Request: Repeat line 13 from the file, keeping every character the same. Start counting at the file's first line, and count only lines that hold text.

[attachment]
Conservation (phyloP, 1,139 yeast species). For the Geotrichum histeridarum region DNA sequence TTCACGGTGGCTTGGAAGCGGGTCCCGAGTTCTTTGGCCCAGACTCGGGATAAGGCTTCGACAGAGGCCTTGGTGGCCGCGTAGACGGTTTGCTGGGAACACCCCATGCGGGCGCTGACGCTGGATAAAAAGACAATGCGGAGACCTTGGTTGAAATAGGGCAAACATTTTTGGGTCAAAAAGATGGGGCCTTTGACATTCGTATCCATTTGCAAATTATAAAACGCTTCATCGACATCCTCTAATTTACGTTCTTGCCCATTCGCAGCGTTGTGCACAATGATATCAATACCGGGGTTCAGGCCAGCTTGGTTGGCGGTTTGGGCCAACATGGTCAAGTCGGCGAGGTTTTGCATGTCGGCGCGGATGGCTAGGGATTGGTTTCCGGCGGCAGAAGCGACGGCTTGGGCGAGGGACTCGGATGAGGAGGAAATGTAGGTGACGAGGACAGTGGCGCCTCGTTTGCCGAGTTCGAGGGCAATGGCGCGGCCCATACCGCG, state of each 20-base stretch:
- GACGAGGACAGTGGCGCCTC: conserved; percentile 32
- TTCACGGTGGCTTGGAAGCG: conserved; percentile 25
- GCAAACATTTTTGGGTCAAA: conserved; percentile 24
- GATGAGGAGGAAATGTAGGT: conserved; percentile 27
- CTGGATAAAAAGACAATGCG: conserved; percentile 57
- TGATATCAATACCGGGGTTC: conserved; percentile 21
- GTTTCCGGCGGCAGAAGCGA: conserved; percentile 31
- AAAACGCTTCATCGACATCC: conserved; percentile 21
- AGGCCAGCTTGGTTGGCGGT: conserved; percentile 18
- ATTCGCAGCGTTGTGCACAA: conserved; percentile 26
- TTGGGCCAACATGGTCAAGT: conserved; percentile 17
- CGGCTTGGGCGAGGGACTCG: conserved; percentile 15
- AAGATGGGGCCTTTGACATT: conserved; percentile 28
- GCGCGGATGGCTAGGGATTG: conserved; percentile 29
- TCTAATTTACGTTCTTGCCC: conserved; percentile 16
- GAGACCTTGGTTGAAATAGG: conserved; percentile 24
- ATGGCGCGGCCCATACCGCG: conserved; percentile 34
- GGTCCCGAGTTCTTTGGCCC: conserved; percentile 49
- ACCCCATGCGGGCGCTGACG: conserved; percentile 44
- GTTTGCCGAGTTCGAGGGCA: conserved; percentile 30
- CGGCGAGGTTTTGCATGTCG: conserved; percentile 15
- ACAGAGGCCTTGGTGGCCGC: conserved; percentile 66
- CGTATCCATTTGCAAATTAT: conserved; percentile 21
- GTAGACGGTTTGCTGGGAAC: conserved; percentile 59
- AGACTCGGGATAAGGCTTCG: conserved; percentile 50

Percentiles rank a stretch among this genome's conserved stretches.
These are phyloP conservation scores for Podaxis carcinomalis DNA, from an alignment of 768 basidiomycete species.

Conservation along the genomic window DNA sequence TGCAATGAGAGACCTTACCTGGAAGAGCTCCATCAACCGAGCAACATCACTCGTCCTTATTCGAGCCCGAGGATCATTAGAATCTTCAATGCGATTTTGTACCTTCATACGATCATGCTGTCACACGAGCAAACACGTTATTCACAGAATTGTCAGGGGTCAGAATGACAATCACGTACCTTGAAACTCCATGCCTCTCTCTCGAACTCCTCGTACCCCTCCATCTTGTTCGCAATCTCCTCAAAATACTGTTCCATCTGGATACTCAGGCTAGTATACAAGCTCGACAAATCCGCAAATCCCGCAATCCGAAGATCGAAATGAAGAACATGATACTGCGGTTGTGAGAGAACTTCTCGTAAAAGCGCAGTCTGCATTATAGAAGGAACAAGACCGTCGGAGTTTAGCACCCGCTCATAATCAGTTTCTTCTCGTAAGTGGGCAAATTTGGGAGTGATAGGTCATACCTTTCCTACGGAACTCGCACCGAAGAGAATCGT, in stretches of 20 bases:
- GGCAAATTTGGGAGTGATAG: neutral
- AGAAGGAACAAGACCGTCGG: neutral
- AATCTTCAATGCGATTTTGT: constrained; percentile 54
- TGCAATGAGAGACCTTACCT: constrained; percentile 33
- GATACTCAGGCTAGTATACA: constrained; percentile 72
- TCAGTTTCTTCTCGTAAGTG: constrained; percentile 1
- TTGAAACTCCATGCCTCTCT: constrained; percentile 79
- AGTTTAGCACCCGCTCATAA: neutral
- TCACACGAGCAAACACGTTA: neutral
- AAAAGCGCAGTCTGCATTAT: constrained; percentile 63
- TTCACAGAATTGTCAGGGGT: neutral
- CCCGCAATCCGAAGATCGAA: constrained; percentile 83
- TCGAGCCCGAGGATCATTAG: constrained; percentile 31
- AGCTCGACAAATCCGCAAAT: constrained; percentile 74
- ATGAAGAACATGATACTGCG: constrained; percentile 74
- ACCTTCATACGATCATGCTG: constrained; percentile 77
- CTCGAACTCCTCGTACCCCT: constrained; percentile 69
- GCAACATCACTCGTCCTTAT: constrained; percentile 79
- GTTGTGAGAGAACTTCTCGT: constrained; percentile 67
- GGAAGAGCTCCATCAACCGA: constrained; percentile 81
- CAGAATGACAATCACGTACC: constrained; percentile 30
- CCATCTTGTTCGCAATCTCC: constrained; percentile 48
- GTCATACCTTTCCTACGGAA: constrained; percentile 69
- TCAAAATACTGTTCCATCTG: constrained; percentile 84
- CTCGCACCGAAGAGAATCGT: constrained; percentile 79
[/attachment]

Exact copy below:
- CGGCTTGGGCGAGGGACTCG: conserved; percentile 15